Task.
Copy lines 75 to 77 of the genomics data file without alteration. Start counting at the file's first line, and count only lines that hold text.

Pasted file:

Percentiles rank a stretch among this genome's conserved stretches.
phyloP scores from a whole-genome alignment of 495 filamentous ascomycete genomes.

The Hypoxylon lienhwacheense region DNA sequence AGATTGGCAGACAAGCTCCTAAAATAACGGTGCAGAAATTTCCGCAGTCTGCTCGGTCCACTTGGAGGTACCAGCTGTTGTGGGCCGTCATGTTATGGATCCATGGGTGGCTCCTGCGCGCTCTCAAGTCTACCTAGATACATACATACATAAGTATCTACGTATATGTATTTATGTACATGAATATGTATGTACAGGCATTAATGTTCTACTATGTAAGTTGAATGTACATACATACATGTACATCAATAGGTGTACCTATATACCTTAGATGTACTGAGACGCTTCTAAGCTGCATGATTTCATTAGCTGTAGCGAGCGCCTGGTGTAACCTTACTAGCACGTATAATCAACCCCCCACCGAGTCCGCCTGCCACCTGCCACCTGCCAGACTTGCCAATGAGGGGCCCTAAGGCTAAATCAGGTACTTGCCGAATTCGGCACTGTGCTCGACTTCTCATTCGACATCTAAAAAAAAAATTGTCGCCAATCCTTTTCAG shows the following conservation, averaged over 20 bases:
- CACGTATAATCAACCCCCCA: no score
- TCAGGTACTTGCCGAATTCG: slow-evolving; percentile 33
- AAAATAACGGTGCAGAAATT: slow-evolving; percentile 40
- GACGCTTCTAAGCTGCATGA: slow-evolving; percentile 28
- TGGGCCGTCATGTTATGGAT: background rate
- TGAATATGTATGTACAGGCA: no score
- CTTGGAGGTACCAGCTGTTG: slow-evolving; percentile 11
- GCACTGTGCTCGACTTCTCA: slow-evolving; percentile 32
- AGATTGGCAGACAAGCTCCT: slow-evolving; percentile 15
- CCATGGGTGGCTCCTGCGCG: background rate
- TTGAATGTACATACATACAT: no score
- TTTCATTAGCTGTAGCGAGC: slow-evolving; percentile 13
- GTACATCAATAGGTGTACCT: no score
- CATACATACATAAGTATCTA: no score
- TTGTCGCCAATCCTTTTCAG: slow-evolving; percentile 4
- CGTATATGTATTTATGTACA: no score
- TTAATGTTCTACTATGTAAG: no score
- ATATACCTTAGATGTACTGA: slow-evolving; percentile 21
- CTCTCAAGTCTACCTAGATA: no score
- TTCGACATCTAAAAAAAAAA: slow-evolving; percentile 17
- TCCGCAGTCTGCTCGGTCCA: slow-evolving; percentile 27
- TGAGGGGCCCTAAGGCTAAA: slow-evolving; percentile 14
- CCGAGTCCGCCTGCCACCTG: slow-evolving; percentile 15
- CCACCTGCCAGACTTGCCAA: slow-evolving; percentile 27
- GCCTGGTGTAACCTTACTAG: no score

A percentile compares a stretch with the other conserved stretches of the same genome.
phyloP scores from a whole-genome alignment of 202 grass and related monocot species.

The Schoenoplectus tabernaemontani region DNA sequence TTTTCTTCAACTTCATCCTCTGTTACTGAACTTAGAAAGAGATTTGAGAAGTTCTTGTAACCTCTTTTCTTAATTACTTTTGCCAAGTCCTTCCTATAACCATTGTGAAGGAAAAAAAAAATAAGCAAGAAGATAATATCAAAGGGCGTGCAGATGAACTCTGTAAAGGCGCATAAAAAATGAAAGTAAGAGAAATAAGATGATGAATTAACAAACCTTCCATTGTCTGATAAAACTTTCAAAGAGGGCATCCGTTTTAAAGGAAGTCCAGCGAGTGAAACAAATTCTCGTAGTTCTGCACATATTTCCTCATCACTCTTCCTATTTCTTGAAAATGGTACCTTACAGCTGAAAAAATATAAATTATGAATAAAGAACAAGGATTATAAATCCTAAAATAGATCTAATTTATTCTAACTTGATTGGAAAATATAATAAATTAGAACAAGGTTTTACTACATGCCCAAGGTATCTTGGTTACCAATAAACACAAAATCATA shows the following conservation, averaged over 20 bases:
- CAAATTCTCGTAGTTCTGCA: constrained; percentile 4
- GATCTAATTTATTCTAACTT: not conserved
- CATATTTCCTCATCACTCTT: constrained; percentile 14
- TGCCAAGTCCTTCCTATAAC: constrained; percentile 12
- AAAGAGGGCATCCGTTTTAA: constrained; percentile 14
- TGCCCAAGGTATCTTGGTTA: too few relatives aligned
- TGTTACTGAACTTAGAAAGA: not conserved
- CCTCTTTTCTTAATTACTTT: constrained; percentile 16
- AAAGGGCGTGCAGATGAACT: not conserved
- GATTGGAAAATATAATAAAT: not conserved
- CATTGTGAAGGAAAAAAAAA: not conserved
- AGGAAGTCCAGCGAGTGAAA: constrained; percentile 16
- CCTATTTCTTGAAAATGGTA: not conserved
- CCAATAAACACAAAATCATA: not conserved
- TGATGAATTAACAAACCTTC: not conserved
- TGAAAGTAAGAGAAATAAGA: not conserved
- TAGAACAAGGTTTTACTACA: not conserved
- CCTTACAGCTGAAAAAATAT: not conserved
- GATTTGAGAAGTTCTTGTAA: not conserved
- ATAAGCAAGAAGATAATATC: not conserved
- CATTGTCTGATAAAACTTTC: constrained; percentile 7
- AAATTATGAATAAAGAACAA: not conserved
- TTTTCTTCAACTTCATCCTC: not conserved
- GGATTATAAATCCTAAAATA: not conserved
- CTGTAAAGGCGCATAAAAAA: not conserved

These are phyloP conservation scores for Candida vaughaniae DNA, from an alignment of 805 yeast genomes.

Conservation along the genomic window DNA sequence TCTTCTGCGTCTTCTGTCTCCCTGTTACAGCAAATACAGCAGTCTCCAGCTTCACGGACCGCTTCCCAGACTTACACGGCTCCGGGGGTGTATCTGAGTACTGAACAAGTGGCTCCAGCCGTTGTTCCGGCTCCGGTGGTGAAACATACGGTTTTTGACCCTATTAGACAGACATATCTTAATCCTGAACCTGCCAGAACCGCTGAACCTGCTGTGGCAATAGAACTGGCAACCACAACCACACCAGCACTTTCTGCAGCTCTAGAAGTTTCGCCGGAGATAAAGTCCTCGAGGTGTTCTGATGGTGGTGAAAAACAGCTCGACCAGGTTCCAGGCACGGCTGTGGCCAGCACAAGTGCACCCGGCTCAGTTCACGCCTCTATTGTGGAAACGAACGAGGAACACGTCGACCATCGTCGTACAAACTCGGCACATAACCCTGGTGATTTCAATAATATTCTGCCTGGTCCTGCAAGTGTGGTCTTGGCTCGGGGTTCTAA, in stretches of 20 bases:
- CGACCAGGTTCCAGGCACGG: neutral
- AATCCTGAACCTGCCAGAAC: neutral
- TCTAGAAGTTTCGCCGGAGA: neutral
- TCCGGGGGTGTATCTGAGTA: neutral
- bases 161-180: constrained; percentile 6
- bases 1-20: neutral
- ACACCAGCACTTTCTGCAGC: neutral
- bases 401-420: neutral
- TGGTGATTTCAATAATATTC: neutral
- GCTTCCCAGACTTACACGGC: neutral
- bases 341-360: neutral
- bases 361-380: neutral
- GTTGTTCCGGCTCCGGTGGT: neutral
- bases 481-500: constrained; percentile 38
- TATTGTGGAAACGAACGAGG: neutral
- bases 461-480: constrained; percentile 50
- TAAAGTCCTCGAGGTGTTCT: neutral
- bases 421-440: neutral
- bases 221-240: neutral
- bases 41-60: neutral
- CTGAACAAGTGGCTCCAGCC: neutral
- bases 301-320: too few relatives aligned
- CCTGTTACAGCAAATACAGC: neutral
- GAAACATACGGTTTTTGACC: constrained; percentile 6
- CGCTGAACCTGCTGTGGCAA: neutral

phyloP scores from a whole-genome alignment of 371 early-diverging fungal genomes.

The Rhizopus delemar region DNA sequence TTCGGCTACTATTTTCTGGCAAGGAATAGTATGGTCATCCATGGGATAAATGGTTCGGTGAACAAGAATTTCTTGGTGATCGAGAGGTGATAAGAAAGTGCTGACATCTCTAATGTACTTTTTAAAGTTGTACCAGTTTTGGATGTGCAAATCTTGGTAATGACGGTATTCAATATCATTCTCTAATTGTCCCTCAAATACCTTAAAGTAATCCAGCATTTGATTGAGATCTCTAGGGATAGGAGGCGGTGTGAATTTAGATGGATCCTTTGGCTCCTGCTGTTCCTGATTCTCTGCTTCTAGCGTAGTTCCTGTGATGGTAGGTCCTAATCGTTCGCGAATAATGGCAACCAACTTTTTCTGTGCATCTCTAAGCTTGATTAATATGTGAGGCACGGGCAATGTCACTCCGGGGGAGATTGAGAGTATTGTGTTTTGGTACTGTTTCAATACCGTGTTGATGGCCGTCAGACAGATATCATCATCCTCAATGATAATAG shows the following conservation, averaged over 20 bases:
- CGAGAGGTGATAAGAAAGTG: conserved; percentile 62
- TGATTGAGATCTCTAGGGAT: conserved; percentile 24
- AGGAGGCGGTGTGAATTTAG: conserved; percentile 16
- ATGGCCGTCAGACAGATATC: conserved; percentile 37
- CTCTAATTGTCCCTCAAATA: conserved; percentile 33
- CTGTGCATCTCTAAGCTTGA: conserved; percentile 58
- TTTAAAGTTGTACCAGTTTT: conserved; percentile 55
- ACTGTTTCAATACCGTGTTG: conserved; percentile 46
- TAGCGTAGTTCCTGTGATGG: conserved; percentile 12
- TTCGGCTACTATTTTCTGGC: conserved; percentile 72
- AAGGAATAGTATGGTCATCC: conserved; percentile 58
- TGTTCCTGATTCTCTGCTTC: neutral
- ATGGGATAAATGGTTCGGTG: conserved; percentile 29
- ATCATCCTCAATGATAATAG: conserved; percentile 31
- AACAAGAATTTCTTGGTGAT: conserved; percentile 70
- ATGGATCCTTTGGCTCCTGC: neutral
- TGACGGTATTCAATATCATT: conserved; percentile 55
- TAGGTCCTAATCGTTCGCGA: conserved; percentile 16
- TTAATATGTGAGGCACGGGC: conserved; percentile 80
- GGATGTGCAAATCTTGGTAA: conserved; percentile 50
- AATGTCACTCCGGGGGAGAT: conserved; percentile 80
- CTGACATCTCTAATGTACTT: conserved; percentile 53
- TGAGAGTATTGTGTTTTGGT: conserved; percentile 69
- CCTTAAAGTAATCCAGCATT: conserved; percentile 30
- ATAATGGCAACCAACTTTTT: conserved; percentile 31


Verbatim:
- TAAAGTCCTCGAGGTGTTCT: neutral
- bases 421-440: neutral
- bases 221-240: neutral